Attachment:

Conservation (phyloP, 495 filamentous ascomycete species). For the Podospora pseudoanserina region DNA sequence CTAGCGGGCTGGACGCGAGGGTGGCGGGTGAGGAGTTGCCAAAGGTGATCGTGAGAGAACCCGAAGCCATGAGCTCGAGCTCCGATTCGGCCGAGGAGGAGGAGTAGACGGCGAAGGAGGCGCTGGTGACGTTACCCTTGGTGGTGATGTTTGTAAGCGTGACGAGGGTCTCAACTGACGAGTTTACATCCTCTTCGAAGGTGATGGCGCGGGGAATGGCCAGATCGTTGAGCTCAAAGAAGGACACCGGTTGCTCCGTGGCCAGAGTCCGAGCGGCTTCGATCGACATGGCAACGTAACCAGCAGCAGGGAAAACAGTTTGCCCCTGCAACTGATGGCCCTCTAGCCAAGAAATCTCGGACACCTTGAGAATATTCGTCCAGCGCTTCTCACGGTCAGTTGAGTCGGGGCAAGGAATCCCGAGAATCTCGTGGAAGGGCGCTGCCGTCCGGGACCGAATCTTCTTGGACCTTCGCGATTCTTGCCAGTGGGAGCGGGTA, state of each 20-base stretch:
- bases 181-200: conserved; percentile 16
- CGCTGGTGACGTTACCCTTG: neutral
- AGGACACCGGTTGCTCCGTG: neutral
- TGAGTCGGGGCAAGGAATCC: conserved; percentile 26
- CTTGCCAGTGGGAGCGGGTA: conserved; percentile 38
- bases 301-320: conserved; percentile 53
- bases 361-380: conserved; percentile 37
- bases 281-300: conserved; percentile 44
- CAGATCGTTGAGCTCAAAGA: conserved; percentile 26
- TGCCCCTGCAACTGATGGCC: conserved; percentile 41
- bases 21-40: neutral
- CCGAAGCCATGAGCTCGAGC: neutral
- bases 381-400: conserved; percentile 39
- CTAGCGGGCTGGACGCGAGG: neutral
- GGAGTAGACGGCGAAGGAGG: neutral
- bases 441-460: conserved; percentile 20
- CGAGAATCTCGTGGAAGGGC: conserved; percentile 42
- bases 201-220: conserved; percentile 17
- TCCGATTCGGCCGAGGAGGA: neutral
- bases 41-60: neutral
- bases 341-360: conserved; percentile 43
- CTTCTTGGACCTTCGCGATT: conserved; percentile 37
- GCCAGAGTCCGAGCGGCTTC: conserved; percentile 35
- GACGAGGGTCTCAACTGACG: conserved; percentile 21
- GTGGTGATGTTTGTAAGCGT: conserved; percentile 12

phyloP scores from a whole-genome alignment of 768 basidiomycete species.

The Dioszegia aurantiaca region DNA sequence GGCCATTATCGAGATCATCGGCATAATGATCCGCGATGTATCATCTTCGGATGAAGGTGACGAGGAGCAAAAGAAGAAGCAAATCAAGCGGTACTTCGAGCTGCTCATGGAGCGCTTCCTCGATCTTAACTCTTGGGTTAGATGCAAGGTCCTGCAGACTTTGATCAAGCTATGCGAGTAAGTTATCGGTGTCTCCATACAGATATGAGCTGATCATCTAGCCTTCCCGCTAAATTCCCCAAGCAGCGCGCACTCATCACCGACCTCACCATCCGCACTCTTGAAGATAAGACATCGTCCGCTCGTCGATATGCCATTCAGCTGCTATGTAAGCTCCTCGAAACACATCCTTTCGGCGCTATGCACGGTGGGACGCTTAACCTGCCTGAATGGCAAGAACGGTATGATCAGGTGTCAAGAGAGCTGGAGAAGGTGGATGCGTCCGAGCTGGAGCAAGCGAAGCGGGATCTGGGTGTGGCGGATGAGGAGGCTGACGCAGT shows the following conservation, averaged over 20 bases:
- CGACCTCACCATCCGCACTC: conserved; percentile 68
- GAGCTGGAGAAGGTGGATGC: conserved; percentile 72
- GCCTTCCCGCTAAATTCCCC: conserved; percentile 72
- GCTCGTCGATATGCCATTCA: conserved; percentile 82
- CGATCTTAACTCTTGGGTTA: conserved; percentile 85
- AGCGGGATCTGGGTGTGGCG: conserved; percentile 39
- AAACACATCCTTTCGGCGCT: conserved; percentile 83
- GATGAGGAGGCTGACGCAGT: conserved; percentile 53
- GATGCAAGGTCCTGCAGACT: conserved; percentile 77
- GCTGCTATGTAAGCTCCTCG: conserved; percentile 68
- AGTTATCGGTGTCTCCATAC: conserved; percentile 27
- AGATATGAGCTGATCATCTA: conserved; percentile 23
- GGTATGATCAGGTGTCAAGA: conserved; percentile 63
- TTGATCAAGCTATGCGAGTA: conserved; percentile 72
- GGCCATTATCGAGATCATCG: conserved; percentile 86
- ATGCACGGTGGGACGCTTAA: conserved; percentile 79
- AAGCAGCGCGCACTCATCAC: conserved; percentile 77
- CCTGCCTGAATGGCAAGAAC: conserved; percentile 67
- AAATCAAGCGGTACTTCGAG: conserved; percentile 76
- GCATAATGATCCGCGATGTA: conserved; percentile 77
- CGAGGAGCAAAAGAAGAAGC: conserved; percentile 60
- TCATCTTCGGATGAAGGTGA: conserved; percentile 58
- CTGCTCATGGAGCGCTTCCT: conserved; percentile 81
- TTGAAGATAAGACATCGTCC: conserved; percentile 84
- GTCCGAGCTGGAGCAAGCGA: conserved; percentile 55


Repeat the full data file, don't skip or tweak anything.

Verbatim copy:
Conservation (phyloP, 495 filamentous ascomycete species). For the Podospora pseudoanserina region DNA sequence CTAGCGGGCTGGACGCGAGGGTGGCGGGTGAGGAGTTGCCAAAGGTGATCGTGAGAGAACCCGAAGCCATGAGCTCGAGCTCCGATTCGGCCGAGGAGGAGGAGTAGACGGCGAAGGAGGCGCTGGTGACGTTACCCTTGGTGGTGATGTTTGTAAGCGTGACGAGGGTCTCAACTGACGAGTTTACATCCTCTTCGAAGGTGATGGCGCGGGGAATGGCCAGATCGTTGAGCTCAAAGAAGGACACCGGTTGCTCCGTGGCCAGAGTCCGAGCGGCTTCGATCGACATGGCAACGTAACCAGCAGCAGGGAAAACAGTTTGCCCCTGCAACTGATGGCCCTCTAGCCAAGAAATCTCGGACACCTTGAGAATATTCGTCCAGCGCTTCTCACGGTCAGTTGAGTCGGGGCAAGGAATCCCGAGAATCTCGTGGAAGGGCGCTGCCGTCCGGGACCGAATCTTCTTGGACCTTCGCGATTCTTGCCAGTGGGAGCGGGTA, state of each 20-base stretch:
- bases 181-200: conserved; percentile 16
- CGCTGGTGACGTTACCCTTG: neutral
- AGGACACCGGTTGCTCCGTG: neutral
- TGAGTCGGGGCAAGGAATCC: conserved; percentile 26
- CTTGCCAGTGGGAGCGGGTA: conserved; percentile 38
- bases 301-320: conserved; percentile 53
- bases 361-380: conserved; percentile 37
- bases 281-300: conserved; percentile 44
- CAGATCGTTGAGCTCAAAGA: conserved; percentile 26
- TGCCCCTGCAACTGATGGCC: conserved; percentile 41
- bases 21-40: neutral
- CCGAAGCCATGAGCTCGAGC: neutral
- bases 381-400: conserved; percentile 39
- CTAGCGGGCTGGACGCGAGG: neutral
- GGAGTAGACGGCGAAGGAGG: neutral
- bases 441-460: conserved; percentile 20
- CGAGAATCTCGTGGAAGGGC: conserved; percentile 42
- bases 201-220: conserved; percentile 17
- TCCGATTCGGCCGAGGAGGA: neutral
- bases 41-60: neutral
- bases 341-360: conserved; percentile 43
- CTTCTTGGACCTTCGCGATT: conserved; percentile 37
- GCCAGAGTCCGAGCGGCTTC: conserved; percentile 35
- GACGAGGGTCTCAACTGACG: conserved; percentile 21
- GTGGTGATGTTTGTAAGCGT: conserved; percentile 12

phyloP scores from a whole-genome alignment of 768 basidiomycete species.

The Dioszegia aurantiaca region DNA sequence GGCCATTATCGAGATCATCGGCATAATGATCCGCGATGTATCATCTTCGGATGAAGGTGACGAGGAGCAAAAGAAGAAGCAAATCAAGCGGTACTTCGAGCTGCTCATGGAGCGCTTCCTCGATCTTAACTCTTGGGTTAGATGCAAGGTCCTGCAGACTTTGATCAAGCTATGCGAGTAAGTTATCGGTGTCTCCATACAGATATGAGCTGATCATCTAGCCTTCCCGCTAAATTCCCCAAGCAGCGCGCACTCATCACCGACCTCACCATCCGCACTCTTGAAGATAAGACATCGTCCGCTCGTCGATATGCCATTCAGCTGCTATGTAAGCTCCTCGAAACACATCCTTTCGGCGCTATGCACGGTGGGACGCTTAACCTGCCTGAATGGCAAGAACGGTATGATCAGGTGTCAAGAGAGCTGGAGAAGGTGGATGCGTCCGAGCTGGAGCAAGCGAAGCGGGATCTGGGTGTGGCGGATGAGGAGGCTGACGCAGT shows the following conservation, averaged over 20 bases:
- CGACCTCACCATCCGCACTC: conserved; percentile 68
- GAGCTGGAGAAGGTGGATGC: conserved; percentile 72
- GCCTTCCCGCTAAATTCCCC: conserved; percentile 72
- GCTCGTCGATATGCCATTCA: conserved; percentile 82
- CGATCTTAACTCTTGGGTTA: conserved; percentile 85
- AGCGGGATCTGGGTGTGGCG: conserved; percentile 39
- AAACACATCCTTTCGGCGCT: conserved; percentile 83
- GATGAGGAGGCTGACGCAGT: conserved; percentile 53
- GATGCAAGGTCCTGCAGACT: conserved; percentile 77
- GCTGCTATGTAAGCTCCTCG: conserved; percentile 68
- AGTTATCGGTGTCTCCATAC: conserved; percentile 27
- AGATATGAGCTGATCATCTA: conserved; percentile 23
- GGTATGATCAGGTGTCAAGA: conserved; percentile 63
- TTGATCAAGCTATGCGAGTA: conserved; percentile 72
- GGCCATTATCGAGATCATCG: conserved; percentile 86
- ATGCACGGTGGGACGCTTAA: conserved; percentile 79
- AAGCAGCGCGCACTCATCAC: conserved; percentile 77
- CCTGCCTGAATGGCAAGAAC: conserved; percentile 67
- AAATCAAGCGGTACTTCGAG: conserved; percentile 76
- GCATAATGATCCGCGATGTA: conserved; percentile 77
- CGAGGAGCAAAAGAAGAAGC: conserved; percentile 60
- TCATCTTCGGATGAAGGTGA: conserved; percentile 58
- CTGCTCATGGAGCGCTTCCT: conserved; percentile 81
- TTGAAGATAAGACATCGTCC: conserved; percentile 84
- GTCCGAGCTGGAGCAAGCGA: conserved; percentile 55